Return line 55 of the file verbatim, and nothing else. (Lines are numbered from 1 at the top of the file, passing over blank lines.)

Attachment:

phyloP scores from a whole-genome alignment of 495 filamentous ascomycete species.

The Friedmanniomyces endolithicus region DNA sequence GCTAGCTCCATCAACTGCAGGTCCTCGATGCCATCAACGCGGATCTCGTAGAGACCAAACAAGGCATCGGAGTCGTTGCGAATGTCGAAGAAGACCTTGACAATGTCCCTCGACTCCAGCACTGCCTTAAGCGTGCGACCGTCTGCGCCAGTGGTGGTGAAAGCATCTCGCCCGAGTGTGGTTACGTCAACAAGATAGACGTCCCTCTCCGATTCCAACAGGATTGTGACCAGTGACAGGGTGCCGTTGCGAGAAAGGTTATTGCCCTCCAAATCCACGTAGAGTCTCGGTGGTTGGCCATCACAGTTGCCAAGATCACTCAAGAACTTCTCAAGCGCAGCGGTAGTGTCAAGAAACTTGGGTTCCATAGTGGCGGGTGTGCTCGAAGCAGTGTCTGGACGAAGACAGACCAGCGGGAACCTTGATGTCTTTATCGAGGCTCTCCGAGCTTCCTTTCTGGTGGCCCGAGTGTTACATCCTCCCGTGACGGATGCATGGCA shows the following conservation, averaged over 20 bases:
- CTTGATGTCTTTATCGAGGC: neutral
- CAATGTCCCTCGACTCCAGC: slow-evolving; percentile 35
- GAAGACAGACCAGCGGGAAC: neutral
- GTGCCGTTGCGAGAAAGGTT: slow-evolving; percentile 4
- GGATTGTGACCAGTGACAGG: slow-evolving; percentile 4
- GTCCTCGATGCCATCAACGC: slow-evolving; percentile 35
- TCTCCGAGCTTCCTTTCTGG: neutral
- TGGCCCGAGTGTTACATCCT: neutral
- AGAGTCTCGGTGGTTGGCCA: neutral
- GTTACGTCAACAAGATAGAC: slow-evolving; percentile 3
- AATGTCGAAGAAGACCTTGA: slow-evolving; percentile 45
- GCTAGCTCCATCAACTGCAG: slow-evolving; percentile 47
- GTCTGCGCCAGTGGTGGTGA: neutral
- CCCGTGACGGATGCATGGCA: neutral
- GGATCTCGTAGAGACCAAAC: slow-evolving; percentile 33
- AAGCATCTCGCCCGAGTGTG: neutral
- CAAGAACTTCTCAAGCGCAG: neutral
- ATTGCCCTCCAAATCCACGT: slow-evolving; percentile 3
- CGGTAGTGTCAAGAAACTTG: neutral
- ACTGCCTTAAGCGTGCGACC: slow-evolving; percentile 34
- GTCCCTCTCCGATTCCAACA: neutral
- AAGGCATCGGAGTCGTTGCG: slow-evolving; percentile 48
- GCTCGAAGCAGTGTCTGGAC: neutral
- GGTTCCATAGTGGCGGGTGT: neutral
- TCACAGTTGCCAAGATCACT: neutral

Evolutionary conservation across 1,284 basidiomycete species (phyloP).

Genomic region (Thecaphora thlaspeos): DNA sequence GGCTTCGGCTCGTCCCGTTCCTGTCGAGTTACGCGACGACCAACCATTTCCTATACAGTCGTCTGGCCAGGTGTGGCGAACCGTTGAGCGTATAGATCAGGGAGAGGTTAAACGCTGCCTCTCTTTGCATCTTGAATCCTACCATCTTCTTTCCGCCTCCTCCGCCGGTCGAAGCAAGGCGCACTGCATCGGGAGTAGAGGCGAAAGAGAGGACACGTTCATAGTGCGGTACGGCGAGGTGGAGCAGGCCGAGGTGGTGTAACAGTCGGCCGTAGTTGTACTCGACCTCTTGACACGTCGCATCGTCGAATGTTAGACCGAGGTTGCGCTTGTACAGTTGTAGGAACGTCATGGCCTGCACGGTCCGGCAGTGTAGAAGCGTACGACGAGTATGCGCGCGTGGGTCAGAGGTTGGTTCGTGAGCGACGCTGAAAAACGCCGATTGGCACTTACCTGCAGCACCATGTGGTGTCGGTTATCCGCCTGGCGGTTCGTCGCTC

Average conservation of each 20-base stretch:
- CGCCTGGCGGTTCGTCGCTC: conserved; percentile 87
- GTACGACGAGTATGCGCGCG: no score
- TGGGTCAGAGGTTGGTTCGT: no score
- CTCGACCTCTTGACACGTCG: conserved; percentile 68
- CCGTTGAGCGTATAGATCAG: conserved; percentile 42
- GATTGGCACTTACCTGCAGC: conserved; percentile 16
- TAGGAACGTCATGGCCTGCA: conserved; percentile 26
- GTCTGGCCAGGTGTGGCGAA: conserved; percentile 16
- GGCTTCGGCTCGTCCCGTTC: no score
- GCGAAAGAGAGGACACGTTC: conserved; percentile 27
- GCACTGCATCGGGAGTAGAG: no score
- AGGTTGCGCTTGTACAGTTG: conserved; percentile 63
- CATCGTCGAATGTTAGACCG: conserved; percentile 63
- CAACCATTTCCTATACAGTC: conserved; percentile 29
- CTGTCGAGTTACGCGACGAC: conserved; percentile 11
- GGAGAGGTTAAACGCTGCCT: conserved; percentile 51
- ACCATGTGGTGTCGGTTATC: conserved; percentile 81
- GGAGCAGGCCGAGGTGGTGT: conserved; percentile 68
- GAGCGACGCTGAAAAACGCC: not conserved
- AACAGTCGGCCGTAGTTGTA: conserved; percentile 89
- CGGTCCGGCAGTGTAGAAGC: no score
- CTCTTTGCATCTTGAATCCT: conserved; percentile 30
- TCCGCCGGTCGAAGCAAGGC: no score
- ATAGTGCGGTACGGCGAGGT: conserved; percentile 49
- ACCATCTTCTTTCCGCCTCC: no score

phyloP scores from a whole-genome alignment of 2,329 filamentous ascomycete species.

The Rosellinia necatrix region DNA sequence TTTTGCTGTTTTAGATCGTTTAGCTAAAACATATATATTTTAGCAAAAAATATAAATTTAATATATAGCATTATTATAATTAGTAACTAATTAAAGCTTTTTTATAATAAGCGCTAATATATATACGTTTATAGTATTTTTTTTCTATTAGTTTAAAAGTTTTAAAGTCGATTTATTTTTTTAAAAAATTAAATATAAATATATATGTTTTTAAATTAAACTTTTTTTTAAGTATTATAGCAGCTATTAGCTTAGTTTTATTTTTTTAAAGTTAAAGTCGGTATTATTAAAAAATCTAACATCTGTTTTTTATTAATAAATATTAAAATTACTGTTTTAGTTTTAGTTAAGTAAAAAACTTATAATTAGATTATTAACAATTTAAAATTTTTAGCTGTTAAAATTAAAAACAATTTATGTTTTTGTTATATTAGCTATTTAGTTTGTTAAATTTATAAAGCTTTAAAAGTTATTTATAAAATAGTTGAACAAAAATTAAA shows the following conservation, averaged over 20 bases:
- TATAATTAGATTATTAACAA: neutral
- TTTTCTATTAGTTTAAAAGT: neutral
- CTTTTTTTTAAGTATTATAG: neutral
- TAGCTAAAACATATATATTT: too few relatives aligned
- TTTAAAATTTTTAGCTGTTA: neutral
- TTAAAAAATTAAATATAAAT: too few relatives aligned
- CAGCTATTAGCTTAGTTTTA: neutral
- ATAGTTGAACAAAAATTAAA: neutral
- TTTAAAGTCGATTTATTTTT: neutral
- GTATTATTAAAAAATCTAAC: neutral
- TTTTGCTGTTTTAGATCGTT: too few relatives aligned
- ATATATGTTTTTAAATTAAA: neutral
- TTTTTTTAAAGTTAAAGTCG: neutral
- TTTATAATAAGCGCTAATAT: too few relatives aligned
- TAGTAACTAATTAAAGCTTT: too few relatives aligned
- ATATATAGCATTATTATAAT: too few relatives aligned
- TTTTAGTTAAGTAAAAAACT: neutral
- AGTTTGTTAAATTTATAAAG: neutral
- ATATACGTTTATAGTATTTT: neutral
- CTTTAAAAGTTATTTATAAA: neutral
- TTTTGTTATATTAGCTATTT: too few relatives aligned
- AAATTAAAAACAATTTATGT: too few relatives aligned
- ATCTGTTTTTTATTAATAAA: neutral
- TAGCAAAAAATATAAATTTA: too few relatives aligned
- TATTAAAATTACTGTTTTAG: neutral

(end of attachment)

- ACCATCTTCTTTCCGCCTCC: no score